Referring now to FIG. 2, a block diagram of a memory controller for implementing the present invention is illustrated. Memory Controller 200 contains prefetch buffer 204 and prefetch logic 202. Memory controller 200 is logically connected to memory 208. Additionally, memory controller 200 is connected via system bus 206 to a bus device 210. Bus device 210 can be a processor, peripheral, or other device that may be connected to a system bus.
Memory 208 may operate in an active power state and an inactive power state to reduce power consumption. In an inactive power state, memory 208 retains its contents but may not be readily accessed by outside components.
Prefetch Logic 202 predicts future memory requests and loads those requests into prefetch buffer 204. In a preferred embodiment, prefetch logic 202 is implemented in hardware, but those of skill in the art understand prefetch logic may be implemented in hardware, software, or a combination of both. The algorithm employed by prefetch logic 202 may be any algorithm known in the art for predicting future memory accesses.
Prefetch buffer 204 caches memory locations that prefetch logic 202 anticipates will be accessed. In a preferred embodiment, prefetch buffer 204 contains a portion allocated to buffer read requests and another portion to buffer write requests.
Power mode logic 212 controls the power state of the memory logically connected to the memory controller. Power mode logic ensure the memory is in an active power state when a memory request can not be satisfied from prefetch buffer 204 and memory 208 must be accessed. In one embodiment, power mode logic 212 changes the power state of memory 208 to active when a request can not be satisfied from prefetch buffer 204. Following the retrieval of the data from memory, power mode logic 212 returns memory 208 to an inactive power mode. In yet another embodiment, power mode logic intelligently delays returning memory 208 to a reduced power state based on the likelihood of a subsequent memory request miss or based on the passage of a certain amount of time.
With reference now to FIG. 3, a flow chart of a set of steps for carrying out the present invention is depicted. The process begins with a memory controller receiving a memory request as illustrated at step 302. The memory request may be a read or write operation to memory. If the request is a write as determined in decision step 304, the process continues to step 306 which depicts the memory controller buffering the write in the prefetch buffer. In the preferred embodiment described in FIG. 3, the buffered write request is committed to memory the next time the memory power state is changed to active as is described in conjunction with step 316. Those skilled in the art will readily recognize that the memory controller must determine if adequate space exists in the prefetch buffer for the write. If there is insufficient space, the pending writes may be committed to memory.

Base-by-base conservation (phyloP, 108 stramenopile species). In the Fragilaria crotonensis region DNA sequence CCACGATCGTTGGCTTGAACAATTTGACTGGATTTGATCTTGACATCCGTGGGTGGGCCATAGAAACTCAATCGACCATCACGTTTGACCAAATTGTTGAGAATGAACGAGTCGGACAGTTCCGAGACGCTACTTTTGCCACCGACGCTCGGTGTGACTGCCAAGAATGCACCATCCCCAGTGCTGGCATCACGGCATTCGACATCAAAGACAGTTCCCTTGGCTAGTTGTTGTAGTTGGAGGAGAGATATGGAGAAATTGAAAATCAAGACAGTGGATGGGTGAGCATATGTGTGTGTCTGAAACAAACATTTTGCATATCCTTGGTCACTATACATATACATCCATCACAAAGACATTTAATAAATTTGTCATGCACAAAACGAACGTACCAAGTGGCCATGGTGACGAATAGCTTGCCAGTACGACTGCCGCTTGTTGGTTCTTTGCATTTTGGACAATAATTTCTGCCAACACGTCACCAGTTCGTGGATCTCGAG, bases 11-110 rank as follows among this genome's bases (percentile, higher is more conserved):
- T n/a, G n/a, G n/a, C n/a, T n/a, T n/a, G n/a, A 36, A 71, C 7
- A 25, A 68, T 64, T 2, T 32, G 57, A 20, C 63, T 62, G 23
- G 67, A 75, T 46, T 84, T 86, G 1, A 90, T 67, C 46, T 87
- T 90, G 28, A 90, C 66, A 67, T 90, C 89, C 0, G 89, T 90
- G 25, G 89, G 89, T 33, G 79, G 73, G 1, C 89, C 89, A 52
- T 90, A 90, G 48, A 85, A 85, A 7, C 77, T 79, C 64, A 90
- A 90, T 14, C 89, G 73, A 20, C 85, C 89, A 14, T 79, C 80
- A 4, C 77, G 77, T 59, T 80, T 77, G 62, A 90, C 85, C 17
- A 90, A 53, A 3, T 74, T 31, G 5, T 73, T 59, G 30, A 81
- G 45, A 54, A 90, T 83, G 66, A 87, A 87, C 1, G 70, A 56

If the memory request is a read request as decided at step 304, the process advances to step 308 which illustrates the memory controller determining if the read request may be satisfied from the prefetch buffer. If the request may be satisfied from the prefetch buffer, the memory controller satisfies the read from the prefetch buffer as depicted at step 310.
Should the memory controller be unable to satisfy the read request from the prefetch buffer, the process continues to step 312 which illustrates the memory controller changing the power mode of the memory to an active power level. After the memory is set to an active power state, two actions occur in parallel. The first action is depicted in step 314 with the memory controller loading the requested data from memory. The second action is illustrated at step 316 with the memory controller executing the prefetch logic to load memory addresses that are likely to requested in the future. Additionally, the memory controller commits pending write operations to memory if needed.
Following the completion of steps 314 and 316, the process continues to step 320 which depicts the memory controller waiting for a certain period of time before changing the power mode of memory to a reduced, or inactive power state. The timeout at step 320 may be zero in a simple embodiment of the present invention, or may be a period of time selected based upon the likelihood of a future memory request miss. Following step 320, the process continues to step 318 which depicts the memory controller changing the power mode of memory to a reduced power state.
Those skilled in the art will readily understand that variation in the procedure described above may be made while still achieving a similar result. Specifically, the memory need not be put in an inactive power mode immediately after it is accessed. Additional logic may be employed to intelligently place the memory into an inactive power mode after a certain period of time.
The embodiments and examples set forth herein are presented in order to best explain the present invention and its practical application and, thereby, to enable those skilled in the art to make and use the invention. However, those skilled in the art will recognize that the foregoing description and examples have been presented for the purposes of illustration and example only. The description as set forth is not intended to be exhaustive or to limit the invention to the precise form disclosed. Many modifications and variations are possible in light of the above teaching without departing from the spirit and scope of the following claims.